Objective: Chronic venous ulcers (CVUs) remain the leading causes for nonhealing wounds in the lower extremities. Although multilayer compression dressing remains the treatment gold standard, there are various surgical procedures aimed at healing CVUs with little or no evidence on the efficacy of these treatment methods. We conducted a systematic review of the effects of various surgical treatments for CVUs, in terms of ulcer healing rates, complete time to heal, recurrence rates, mortality, pain, and quality of life. Methods: We searched MEDLINE, EMBASE, the Cochrane Central Register for Controlled Trials, and the Cumulative Index for Nursing and Allied Health Literature databases from January 1980 through July 2012. We included studies that compared a surgical procedure with multilayer compression therapy or another surgical procedure among patients with CVUs. We also included studies without a comparison group if they were of sufficient quality. Two independent reviewers screened titles, abstracts, and articles for eligibility. Two reviewers extracted data on study design, applicability, results, and quality. Results: We identified 10,676 citations, of which 22 studies (23 publications) were included. Eight studies (six randomized controlled trials, two cohorts) compared a surgical procedure with compression. Fourteen studies evaluated different surgical interventions. Adding superficial vein ligation and stripping to compression did not improve wound-healing rate. However, the recurrence rate was 50% reduced when surgery corrected the underlying superficial venous pathology (moderate to high strength of evidence [SOE]). Adding subfascial endoscopic perforator surgery with superficial vein surgery tocompression does not improve the healing rate of venous ulcers or reduce the recurrence rate except for medial and large ulcers (high SOE). The SOE was insufficient to support a conclusion about the effects of sclerotherapy when added to compression in healing CVUs. There was insufficient evidence on the surgical treatment of CVUs secondary to deep venous reflux and venous obstruction. We are unable to draw conclusions about the effects of surgical procedures on mortality, pain, and quality of life. Conclusions: Our ability to draw conclusions on most surgical techniques is limited due to poorly designed and executed studies, with no uniformity of treatment methods, follow-up or reporting, and lack of randomization. We found some evidence to suggest superficial vein ligation and stripping mayreduce the risk of wound recurrence, but these surgical techniques are infrequently performed. The newer minimally invasive techniques lack evidence. Randomized controlled trials for the endovenous procedures used today for treating CVUs are needed.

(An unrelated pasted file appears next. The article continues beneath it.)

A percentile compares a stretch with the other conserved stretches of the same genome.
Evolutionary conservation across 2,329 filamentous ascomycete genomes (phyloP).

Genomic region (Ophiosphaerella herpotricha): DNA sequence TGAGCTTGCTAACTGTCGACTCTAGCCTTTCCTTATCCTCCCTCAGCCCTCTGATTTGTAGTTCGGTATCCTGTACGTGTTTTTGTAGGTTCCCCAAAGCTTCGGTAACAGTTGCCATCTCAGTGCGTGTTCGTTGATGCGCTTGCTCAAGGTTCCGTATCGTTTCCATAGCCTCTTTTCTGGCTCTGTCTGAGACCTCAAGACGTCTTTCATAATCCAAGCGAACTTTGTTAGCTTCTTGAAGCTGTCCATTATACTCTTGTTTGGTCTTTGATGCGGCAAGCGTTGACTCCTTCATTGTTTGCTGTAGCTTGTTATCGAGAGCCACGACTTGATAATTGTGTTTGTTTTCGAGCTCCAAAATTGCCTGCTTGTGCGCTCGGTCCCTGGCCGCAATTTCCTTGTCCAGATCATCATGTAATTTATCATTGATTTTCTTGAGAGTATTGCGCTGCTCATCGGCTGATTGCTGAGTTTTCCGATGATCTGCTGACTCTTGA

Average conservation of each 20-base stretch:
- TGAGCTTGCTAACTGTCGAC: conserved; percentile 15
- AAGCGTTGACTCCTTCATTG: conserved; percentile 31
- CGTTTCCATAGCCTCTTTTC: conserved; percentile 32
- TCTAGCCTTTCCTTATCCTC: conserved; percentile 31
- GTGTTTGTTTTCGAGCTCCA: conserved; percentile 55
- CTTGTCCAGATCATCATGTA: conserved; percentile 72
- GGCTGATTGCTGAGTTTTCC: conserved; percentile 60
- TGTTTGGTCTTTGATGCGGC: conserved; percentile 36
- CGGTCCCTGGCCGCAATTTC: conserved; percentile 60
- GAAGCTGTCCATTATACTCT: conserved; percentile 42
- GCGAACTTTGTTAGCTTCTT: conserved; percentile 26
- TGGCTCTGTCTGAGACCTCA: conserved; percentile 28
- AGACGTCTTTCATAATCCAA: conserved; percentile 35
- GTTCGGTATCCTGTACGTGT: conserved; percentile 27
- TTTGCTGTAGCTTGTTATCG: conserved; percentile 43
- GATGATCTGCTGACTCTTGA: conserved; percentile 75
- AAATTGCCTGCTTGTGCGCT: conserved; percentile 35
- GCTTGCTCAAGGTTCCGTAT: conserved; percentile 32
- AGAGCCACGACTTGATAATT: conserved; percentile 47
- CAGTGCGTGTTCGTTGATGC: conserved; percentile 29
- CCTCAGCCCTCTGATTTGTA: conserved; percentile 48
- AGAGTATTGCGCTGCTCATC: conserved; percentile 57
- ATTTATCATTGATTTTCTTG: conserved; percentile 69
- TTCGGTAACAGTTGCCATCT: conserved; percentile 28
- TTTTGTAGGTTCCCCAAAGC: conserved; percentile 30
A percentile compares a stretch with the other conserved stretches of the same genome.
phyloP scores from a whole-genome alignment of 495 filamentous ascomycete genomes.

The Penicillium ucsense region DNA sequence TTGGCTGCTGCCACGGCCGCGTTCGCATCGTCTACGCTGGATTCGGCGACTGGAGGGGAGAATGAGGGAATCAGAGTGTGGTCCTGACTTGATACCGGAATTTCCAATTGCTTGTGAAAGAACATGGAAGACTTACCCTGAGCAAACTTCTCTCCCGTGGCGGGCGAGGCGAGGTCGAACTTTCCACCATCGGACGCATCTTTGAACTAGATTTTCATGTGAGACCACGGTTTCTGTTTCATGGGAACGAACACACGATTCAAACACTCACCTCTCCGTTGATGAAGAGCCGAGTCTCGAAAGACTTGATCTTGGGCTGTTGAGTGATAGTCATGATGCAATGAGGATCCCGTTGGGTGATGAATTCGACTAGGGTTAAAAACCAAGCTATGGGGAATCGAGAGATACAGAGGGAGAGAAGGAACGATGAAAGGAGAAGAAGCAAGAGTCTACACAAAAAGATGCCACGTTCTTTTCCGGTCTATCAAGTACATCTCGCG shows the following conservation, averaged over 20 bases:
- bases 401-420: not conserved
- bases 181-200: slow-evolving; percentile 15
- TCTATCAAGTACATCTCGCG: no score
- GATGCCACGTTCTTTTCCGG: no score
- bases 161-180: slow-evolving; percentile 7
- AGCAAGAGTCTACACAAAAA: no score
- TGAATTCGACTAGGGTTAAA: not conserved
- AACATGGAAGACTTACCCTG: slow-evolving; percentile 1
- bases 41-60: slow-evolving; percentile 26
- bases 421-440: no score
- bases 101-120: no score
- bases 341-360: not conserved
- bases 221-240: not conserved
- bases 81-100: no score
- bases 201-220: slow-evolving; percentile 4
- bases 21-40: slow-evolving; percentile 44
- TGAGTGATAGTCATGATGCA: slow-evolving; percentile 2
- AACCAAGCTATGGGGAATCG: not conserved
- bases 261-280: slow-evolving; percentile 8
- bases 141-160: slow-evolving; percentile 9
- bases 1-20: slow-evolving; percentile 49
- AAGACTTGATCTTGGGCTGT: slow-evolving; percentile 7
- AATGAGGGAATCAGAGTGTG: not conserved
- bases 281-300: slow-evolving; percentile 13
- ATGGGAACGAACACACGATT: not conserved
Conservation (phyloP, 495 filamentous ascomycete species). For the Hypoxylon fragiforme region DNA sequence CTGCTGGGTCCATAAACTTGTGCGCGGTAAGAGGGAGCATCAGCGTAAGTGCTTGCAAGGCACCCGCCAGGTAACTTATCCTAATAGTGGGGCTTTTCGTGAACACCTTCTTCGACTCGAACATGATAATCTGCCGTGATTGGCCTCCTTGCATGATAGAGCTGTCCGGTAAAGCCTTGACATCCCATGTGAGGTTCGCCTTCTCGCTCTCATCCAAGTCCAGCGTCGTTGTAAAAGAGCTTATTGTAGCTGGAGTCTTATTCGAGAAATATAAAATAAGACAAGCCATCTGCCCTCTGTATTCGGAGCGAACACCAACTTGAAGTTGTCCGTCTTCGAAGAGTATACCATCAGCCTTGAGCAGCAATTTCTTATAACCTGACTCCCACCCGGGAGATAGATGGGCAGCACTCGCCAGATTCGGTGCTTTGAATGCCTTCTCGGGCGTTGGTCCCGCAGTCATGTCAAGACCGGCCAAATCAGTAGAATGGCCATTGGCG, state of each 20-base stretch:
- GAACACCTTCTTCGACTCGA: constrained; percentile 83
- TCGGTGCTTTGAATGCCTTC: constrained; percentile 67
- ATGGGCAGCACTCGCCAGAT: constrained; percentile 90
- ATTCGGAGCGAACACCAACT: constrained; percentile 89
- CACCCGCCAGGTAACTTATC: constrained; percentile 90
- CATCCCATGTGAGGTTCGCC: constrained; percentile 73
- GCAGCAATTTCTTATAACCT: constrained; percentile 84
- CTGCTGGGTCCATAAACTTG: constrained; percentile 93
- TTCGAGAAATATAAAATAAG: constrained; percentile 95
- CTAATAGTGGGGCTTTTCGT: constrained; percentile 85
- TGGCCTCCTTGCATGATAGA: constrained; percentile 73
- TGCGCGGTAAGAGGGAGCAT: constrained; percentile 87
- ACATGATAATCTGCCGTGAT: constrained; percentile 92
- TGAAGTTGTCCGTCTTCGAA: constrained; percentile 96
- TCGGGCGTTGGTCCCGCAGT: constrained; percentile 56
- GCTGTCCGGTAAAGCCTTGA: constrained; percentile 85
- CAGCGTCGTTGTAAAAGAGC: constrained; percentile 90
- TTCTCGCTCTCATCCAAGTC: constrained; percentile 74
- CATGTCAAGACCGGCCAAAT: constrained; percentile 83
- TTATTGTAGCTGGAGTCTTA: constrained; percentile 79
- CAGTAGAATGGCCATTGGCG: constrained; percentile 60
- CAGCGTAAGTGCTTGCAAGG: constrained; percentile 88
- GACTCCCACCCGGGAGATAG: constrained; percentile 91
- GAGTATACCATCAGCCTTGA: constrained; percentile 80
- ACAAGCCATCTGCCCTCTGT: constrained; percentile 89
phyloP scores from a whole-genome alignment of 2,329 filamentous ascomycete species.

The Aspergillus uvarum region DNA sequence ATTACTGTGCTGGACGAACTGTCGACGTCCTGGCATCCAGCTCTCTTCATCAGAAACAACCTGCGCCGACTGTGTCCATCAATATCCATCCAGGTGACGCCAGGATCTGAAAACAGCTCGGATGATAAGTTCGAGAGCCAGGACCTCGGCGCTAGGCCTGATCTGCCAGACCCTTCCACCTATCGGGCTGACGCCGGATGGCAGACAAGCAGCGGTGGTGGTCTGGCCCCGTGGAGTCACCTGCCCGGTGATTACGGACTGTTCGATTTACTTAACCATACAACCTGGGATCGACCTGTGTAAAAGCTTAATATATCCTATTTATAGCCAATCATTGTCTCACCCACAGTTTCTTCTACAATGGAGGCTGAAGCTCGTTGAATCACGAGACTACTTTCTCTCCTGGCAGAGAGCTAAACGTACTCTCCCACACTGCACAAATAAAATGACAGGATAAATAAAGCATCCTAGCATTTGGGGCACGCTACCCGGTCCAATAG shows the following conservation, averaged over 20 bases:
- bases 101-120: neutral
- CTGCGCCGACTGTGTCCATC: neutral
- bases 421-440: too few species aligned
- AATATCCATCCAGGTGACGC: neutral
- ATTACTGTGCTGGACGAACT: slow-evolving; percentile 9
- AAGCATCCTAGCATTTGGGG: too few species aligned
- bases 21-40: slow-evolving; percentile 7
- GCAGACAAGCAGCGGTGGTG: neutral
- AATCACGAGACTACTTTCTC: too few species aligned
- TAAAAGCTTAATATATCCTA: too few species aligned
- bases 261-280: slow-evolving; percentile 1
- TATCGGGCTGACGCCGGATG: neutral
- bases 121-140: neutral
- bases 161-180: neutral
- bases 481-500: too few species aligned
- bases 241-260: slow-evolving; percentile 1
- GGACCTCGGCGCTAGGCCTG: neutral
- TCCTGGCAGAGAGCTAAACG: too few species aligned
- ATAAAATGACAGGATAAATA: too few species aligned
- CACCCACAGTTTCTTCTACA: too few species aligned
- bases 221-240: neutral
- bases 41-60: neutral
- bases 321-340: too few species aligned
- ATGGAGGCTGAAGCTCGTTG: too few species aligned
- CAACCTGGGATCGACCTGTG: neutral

|Original language||English (US)|
|Number of pages||14|
|Journal||Journal of Vascular Surgery: Venous and Lymphatic Disorders|
|State||Published - Apr 2014|
ASJC Scopus subject areas
- Cardiology and Cardiovascular Medicine